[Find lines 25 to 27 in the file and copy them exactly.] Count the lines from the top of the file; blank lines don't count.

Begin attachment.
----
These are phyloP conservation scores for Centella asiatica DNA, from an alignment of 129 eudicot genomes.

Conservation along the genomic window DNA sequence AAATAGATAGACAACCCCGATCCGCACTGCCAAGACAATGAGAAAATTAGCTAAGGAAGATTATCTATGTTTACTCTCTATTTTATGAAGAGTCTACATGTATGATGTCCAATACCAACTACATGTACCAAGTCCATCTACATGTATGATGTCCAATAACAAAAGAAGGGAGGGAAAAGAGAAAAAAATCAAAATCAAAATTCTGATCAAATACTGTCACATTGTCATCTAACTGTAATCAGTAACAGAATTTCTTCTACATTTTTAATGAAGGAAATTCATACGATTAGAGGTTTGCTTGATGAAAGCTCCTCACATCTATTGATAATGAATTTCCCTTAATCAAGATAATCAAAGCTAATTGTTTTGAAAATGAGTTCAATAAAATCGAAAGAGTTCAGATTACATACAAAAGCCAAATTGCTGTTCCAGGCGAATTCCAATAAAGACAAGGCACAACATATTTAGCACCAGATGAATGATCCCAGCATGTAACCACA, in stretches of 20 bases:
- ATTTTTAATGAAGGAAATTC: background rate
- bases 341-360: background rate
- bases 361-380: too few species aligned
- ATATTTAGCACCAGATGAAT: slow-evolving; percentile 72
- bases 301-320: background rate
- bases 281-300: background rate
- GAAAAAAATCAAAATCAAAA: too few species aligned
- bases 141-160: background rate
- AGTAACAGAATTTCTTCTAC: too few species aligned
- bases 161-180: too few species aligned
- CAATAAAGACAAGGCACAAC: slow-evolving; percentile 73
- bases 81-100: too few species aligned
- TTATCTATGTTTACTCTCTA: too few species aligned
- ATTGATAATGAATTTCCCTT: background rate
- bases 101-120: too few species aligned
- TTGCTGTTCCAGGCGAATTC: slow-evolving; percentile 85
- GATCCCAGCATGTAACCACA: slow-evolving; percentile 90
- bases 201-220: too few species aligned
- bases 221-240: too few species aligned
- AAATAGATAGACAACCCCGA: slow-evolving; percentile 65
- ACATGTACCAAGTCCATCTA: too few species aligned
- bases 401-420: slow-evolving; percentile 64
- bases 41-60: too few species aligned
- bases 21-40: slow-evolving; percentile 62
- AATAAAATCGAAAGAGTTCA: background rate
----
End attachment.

- bases 41-60: too few species aligned
- bases 21-40: slow-evolving; percentile 62
- AATAAAATCGAAAGAGTTCA: background rate